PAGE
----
Passover Never Passes Over
Passover never really passes over. The truth is that we are really meant to
pack it up and take it with us. Passover is the Holiday of Faith. It is the
time that we made our first national connection with G-d. He let us know
that He didn't just create the world and leave it up to random events of
history. He is involved. He even took the time out of His busy schedule to
make that known to Pharaoh, Egypt, and of course, to us. G-d's intervention
into history is the exception which proves the rule. That is that He is
always involved behind the scenes, and He is very interested in us.
Those who participated in a Pesach seder may remember that the Hagada (the
Passover night liturgy), states in it that even if we were seasoned
veteran Torah scholars, we would still have a commandmant to relate the
events of leaving Egypt. Rabbi Sholom Noach Bresovsky, of blessed memory,
explains the reason for this. Recounting the events of the Exodus from
Egypt is the basis of our faith in G-d. Just as G-d is unlimited, faith in
G-d too has no limits - it can always rise to new levels. The knowledge of
the events one may have, but the growth in our faith that we draw from this
knowledge continues indefinetely. So even a well versed Torah scholar has
much faith to gain from participating in a seder (a reading of the Passover
liturgy) and all of its observances.
Passover teaches us that there is a G-d who is interested in us and
involved in our lives. The natural conclusion then, is that we should show
interest in Him.
The classical work "Chovos HaLevavos" dedicates a chapter of his work to
the topic of serving G-d. His basic premise is that since we can discern so
many favors which G-d constantly bestows to us in so many ways, it is only
natural that we try to show our appreciation in some measure. Even though
we would never be able to repay a minute fraction of the favors we receive,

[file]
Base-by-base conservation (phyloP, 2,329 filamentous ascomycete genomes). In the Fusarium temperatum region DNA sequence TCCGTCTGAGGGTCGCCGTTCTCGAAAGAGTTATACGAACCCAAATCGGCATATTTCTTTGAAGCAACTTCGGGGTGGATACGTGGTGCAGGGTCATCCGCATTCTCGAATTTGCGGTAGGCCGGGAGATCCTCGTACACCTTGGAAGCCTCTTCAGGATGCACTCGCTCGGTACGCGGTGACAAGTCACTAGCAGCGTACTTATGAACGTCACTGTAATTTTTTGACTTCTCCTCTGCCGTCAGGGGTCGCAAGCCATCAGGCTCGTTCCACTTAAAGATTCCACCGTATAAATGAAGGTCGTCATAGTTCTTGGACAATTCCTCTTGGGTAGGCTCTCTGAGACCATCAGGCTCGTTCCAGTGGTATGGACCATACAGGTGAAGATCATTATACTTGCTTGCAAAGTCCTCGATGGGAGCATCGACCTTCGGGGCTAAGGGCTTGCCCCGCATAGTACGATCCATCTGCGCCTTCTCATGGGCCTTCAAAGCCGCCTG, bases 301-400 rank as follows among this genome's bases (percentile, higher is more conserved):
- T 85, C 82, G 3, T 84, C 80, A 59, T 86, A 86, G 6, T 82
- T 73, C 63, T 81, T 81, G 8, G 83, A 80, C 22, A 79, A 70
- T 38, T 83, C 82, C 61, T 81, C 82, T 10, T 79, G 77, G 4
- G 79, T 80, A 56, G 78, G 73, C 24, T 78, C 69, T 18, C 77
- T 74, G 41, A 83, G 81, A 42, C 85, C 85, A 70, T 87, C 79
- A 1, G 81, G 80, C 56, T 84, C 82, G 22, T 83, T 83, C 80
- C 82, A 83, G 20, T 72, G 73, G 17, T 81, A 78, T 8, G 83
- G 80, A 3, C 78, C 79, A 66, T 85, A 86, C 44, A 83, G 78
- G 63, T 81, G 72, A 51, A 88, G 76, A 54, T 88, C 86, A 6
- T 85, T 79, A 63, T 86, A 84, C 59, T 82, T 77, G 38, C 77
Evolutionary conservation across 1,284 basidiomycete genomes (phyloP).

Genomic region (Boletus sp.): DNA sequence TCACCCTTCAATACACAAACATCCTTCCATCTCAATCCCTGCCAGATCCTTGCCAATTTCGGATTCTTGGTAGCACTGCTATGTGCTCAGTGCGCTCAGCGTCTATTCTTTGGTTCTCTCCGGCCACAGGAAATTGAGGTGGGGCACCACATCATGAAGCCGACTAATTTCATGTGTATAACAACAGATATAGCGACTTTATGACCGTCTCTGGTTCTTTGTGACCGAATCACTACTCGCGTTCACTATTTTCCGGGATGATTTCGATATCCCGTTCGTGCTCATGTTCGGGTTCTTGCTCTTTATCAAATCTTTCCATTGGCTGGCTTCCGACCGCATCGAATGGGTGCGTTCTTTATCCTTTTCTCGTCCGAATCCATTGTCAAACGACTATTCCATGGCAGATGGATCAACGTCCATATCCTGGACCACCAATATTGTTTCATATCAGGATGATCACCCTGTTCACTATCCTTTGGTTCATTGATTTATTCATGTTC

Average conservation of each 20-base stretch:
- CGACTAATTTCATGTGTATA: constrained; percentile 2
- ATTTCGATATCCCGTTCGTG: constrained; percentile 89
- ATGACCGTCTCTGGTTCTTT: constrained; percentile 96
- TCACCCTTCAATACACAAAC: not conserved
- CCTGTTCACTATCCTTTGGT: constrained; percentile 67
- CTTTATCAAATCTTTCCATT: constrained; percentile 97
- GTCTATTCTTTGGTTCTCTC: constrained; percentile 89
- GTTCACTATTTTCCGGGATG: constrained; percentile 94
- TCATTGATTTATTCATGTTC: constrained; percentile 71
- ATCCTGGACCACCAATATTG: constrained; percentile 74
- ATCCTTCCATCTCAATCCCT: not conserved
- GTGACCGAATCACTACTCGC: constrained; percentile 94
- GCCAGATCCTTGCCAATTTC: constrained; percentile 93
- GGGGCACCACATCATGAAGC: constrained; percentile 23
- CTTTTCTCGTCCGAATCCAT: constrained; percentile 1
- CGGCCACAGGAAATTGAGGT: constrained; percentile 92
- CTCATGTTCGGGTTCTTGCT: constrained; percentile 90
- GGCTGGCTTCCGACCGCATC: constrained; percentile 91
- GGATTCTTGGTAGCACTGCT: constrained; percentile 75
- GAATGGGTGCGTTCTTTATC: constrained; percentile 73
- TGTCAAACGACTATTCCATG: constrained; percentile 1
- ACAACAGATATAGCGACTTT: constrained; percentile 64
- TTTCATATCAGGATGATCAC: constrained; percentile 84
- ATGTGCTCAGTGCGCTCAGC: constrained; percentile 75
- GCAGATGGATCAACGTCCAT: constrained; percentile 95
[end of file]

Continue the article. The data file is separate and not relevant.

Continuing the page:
one would certainly be ingratious not to try. Consequently, any little bit
we can do is a pleasure, as it is an opportunity for us to show our
gratitude. If G-d would give me something specific to do, here's my
opportunity - let me jump at the chance. That is the basis of all Torah and
Mitzvah (commandment) performance. It is also notable that the Hebrew word
"mitzvah" meaning "commandment" is related to the Aramaic derivation
"tzavsa," meaning "togetherness." Performing commandments brings us close
This brings us to this week's parsha. When the Tabernacle was completed,
the only thing left was for G-d to bring His presence to dwell in it. On
the first day of the Hebrew month of Nissan, G-d did just that. With the
entire Hebrew nation witnessing, G-d's heavenly fire consumed the offerings
which had been placed on the altar.
Upon witnessing this, two very great sons of Aharon the High Priest, Nadav,
and Avihu, longed for closeness with G-d. As the event is recounted by the
Torah, they took some of the sacrificial spices and burned them in the Holy
of Holies, the most restricted and sanctified area in the Tabernacle. There
G-d took their souls, and they died. Their actions are criticized by the
Torah, and they died doing a sinful deed. However, the commentaries note
that it was their unbridled desire to come close to G-d that got them in
trouble. Their souls were drawn like magnets to G-d's presence, and they
were not protected, since their deed was not the performance of any
commandment given to them. As a result, they perished. Still, their desire
to be close to G-d was correct and worthy of emulation.
Now we are living in times when it is hard to take one's mind off of Jews
and Jewishness. Bombs are exploding almost daily in Israel killing
innocents, and making widows, widowers, orphans, and bereft parents.
Synogagues are being torched in European communities. The whole world is
preoccupied with Jews! We really need to take stock of where we come in to
this seemingly chaotic situation. Let us start by internalizing the message
of Passover. G-d runs the world. No one can hurt another person without His
permission. That means that He is giving permission. Why? He's trying to
tell us something. My feeling is that He wants us to develop our awareness
of Him. Some One Who does so much for us should not go on being ignored.
He's calling us, and the time to answer is now. Let us strenghthen our
awareness and desire to get close to G-d. All good things can only come
from that. My personal feeling is that alot depends on us now. Let's rise
to the challenge. Prayer, performance of mitzvos, and keeping G-d in our
thoughts has the potential to go a long way now. Let's do our best.
Text Copyright © 2002 Rabbi Dovid Green and
Project Genesis, Inc.